Some­times it is easy to share our de­light, re­post­ing memes of a dis­graced politi­cian’s res­ig­na­tion speech. Far harder to ac­knowl­edge are those spasms of relief which ac­com­pany the bad news of our suc­cess­ful friends and rel­a­tives. They come in­vol­un­tar­ily, these con­fus­ing bursts of plea­sure, swirled through with shame. And they worry us – not just be­cause we fear that our lack of com­pas­sion says some­thing ter­ri­ble about us – be­cause they point so clearly to our envy and in­fe­ri­or­ity, and how we clutch at the dis­ap­point­ments of oth­ers in or­der to feel bet­ter about our own.

To­day schaden­freude is all around us. It’s there in the way we do pol­i­tics, how we treat celebri­ties, in on­line fail videos. But these heady plea­sures are shot through with un­ease. Mo­ral­ists have long de­spised schaden­freude. The philoso­pher Arthur Schopen­hauer called it “an in­fal­li­ble sign of a thor­oughly bad heart and pro­found moral worth­less­ness”, the worst trait in hu­man na­ture. (He also said that any­one caught en­joy­ing the suf­fer­ing of oth­ers should be shunned from hu­man so­ci­ety. Which made me sweat a bit.)

I have come to be­lieve that Schopen­hauer was wrong. When the word schaden­freude first ap­peared in English writ­ing in 1853, it caused great ex­cite­ment. This was prob­a­bly not the in­ten­tion of RC Trench, the arch­bishop of Dublin, who first men­tioned it in On the Study of Words. For Trench, the mere ex­is­tence of the word was un­holy and fear­ful, a “mourn­ful record of the strange wicked­nesses which the ge­nius of man has in­vented”.

His fel­low Vic­to­ri­ans adopted the word for a range of plea­sures, from hi­lar­ity to self-right­eous vin­di­ca­tion, from tri­umph to relief. In the 1890s, an­i­mal-rights cam­paigner Frances Power Cobbe wrote a man­i­festo en­ti­tled Schaden­freude , iden­ti­fy­ing the emo­tion with the blood­lust of boys tor­tur­ing stray cats for fun.

We still as­so­ci­ate many dif­fer­ent plea­sures with this word, un­clear per­haps ex­actly what it means in the orig­i­nal, or where its perime­ters lie. But look­ing at how the word has been used in English it is pos­si­ble to iden­tify re­peated themes. Schaden­freude is usu­ally thought of as a spec­ta­tor sport – op­por­tunis­ti­cally en­joy­ing some­one’s mis­for­tune rather than gloat­ing at pain you’ve caused your­self. We usu­ally think of it as a furtive emo­tion, and no won­der. We might be wor­ried not just about look­ing ma­li­cious, but

‘We rel­ish our moral su­pe­ri­or­ity, but only at a safe dis­tance’

that our schaden­freude ex­poses our other flaws, too – our pet­ti­ness, our envy, our feel­ings of in­ad­e­quacy.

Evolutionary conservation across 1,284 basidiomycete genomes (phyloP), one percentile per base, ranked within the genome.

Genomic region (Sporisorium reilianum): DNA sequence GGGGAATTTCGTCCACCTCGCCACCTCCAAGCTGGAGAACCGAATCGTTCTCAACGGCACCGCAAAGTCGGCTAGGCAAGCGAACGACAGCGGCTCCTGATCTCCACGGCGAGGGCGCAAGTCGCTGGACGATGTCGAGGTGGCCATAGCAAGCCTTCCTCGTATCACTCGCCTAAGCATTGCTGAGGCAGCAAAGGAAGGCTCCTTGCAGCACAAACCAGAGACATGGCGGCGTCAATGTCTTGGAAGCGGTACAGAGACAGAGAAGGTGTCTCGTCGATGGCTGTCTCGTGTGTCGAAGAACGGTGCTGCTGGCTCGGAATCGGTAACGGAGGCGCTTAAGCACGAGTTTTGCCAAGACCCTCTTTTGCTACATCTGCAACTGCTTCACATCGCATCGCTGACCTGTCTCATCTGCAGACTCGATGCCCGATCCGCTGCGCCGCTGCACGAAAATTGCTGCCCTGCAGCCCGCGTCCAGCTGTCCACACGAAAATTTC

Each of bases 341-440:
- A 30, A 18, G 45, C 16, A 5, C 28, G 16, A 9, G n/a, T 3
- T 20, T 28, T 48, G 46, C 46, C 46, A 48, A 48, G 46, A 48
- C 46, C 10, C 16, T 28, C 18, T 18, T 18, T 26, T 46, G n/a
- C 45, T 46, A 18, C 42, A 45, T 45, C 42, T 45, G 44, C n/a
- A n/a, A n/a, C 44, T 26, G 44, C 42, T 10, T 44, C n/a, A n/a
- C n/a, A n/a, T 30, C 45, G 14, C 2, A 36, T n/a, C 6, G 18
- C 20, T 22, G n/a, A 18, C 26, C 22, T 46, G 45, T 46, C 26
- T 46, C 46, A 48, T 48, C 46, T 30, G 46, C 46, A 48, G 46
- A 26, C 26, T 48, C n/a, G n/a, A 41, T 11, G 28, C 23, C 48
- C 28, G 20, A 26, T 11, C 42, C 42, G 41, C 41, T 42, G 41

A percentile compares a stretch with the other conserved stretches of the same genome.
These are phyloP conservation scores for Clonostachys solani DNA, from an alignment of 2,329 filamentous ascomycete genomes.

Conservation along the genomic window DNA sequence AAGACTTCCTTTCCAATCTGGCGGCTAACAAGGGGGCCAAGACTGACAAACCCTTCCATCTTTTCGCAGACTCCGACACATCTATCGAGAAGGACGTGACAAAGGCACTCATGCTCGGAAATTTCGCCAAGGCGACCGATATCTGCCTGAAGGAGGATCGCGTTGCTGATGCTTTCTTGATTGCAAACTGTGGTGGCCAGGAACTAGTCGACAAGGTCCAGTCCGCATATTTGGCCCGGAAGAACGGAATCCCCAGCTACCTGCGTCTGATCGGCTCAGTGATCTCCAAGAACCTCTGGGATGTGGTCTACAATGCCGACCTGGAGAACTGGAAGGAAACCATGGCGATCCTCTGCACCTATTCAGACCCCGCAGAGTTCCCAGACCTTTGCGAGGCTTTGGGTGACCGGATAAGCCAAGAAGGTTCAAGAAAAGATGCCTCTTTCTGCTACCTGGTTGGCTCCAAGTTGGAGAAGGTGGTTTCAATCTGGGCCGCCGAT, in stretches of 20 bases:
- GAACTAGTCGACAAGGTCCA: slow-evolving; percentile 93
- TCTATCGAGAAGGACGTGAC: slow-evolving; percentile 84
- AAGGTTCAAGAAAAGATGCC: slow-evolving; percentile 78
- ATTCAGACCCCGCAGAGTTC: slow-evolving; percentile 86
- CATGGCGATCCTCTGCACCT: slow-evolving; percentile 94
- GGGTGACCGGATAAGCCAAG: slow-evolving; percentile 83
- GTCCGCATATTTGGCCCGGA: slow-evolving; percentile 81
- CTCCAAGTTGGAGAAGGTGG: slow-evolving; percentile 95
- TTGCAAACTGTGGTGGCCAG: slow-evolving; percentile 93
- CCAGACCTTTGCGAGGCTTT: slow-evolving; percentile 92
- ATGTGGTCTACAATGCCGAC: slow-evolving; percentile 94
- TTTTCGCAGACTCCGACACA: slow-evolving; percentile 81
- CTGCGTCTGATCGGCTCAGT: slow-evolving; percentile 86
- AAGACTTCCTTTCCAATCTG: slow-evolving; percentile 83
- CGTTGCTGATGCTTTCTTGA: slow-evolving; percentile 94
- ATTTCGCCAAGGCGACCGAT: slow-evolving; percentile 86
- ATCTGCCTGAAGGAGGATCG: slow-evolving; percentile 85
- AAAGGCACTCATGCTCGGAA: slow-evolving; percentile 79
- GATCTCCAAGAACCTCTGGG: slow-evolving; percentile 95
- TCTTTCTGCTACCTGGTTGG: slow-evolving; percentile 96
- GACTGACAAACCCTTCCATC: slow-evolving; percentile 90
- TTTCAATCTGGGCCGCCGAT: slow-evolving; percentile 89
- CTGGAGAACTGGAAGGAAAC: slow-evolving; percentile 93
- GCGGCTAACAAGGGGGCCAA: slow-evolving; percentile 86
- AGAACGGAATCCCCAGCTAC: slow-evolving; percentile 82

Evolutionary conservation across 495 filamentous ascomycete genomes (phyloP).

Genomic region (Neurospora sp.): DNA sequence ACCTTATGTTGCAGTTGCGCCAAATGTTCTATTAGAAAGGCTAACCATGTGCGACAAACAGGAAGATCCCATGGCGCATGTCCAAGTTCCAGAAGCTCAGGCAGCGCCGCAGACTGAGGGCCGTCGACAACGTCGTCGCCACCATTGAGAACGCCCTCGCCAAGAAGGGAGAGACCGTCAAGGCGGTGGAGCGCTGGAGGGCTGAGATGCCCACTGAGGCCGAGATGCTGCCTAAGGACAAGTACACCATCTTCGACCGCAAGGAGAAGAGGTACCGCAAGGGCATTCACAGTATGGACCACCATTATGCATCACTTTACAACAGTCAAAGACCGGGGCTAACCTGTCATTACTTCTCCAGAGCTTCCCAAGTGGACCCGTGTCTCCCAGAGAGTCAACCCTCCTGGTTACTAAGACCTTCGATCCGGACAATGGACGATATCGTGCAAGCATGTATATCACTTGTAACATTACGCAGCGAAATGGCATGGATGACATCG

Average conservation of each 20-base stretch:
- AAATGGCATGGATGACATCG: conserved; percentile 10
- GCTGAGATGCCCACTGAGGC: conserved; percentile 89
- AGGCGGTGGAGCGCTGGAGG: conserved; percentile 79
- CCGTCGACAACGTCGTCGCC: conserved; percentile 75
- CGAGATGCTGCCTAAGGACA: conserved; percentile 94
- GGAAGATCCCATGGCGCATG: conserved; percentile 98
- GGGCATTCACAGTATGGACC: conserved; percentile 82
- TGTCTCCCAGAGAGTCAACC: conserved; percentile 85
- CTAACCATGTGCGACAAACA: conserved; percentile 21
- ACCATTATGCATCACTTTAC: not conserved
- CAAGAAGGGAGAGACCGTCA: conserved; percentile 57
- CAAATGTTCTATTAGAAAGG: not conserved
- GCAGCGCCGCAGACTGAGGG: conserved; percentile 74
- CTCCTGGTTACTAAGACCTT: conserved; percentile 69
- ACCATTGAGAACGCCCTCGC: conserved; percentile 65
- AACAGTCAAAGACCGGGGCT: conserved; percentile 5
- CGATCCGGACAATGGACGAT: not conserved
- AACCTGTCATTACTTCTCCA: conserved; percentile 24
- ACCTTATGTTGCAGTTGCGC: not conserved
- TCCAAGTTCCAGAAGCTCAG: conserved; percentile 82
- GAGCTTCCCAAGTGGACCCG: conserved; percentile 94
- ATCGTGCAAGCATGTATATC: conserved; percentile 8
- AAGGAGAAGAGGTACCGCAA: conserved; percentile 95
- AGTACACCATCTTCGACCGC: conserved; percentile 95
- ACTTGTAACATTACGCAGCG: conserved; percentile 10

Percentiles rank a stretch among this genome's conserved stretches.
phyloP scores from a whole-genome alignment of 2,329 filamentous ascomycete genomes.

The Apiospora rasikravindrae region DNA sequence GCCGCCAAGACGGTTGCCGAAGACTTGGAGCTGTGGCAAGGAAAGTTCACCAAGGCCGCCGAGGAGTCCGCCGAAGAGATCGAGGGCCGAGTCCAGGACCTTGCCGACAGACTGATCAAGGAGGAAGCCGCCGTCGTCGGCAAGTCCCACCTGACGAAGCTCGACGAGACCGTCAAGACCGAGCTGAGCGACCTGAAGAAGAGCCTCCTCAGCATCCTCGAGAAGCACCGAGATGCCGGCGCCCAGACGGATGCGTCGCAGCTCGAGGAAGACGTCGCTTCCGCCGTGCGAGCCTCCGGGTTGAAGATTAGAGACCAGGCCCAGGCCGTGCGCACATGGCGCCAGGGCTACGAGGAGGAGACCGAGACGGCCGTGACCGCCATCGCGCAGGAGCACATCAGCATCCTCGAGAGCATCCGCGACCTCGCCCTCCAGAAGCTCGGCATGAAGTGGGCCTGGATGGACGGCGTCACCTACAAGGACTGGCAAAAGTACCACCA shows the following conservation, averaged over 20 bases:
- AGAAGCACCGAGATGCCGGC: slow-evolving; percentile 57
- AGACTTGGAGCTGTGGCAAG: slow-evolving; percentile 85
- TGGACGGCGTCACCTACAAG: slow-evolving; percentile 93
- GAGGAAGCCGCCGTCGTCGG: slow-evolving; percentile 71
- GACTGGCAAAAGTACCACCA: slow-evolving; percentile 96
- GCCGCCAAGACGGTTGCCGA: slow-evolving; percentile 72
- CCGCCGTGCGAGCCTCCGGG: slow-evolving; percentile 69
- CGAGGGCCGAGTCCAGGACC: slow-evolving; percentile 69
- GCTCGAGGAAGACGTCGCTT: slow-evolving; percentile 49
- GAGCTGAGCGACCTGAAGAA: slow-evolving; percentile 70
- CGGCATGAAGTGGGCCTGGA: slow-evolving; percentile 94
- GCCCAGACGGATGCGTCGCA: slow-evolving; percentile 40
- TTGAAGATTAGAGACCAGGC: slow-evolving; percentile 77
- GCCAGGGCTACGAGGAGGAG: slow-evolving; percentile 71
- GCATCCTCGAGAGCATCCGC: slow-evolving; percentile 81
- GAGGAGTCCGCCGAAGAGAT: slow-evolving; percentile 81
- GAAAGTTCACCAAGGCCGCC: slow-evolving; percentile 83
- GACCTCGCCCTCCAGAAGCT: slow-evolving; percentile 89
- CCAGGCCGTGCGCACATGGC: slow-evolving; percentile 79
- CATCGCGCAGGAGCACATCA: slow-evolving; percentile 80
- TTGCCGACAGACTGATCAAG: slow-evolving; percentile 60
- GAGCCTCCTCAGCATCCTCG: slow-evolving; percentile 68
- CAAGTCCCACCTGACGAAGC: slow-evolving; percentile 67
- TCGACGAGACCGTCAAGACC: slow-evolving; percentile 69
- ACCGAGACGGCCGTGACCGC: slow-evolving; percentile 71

An­other fea­ture of schaden­freude is that we of­ten feel en­ti­tled to it when the suf­fer­ing can be con­strued as a come­up­pance – a de­served pun­ish­ment for be­ing smug or hyp­o­crit­i­cal, or break­ing the law. So we rel­ish our moral su­pe­ri­or­ity (usu­ally only at a safe dis­tance). In 2015, US pas­tor Tony Perkins said that floods were sent by God to pun­ish abor­tion and gay mar­riage. And then his own house flooded and he had to es­cape in a ca­noe. Even the ev­er­im­par­tial BBC en­joyed this story, pos­ing ae­rial pic­tures of the flooded house next to his con­tro­ver­sial “God is try­ing to send us a mes­sage” in­ter­view.

Schaden­freude is usu­ally thought of as glee at dis­com­forts and gaffes rather than at tragedies and deaths. But this rule isn’t hard and fast, and con­text mat­ters. We are will­ing to see celebri­ties, or peo­ple from the re­mote past, en­dure hor­rors that would dis­may us if they were hap­pen­ing now or to our friends. All emo­tions are what psy­chol­o­gists call “cog­ni­tive” – in other words, not sim­ply re­flex re­ac­tions to ex­ter­nal trig­gers, but com­plex pro­cesses re­quir­ing us to ap­praise and judge our re­la­tion­ship with the world around us and tai­lor our re­sponses ac­cord­ingly.

Some­times we judge wrongly, and our schaden­freude leaves us feel­ing morally awk­ward. There is an episode of The Simp­sons in which Homer’s in­fu­ri­at­ingly per­fect neigh­bour Ned Flan­ders opens a shop, The Lefto­rium. Given the chance to imag­ine three wishes, Homer fan­ta­sises that Ned’s busi­ness col­lapses. First, he sees the shop empty of cus­tomers, then Flan­ders turn­ing out his pock­ets, then Flan­ders beg­ging the bailiffs. It is only when Homer imag­ines Flan­ders’s grave, Flan­ders’s chil­dren weep­ing be­side it, that he stops him­self. “Too far,” he says, and quickly rewinds to the im­age of the bank­rupt shop.

These ques­tions about how and why we en­joy the pain of oth­ers – what is ac­cept­able, what is “too far” – have fea­tured in some of the great­est works of phi­los­o­phy and lit­er­a­ture for over 2,000 years. But ar­guably the ur­gency to un­der­stand schaden­freude has never been so great as to­day.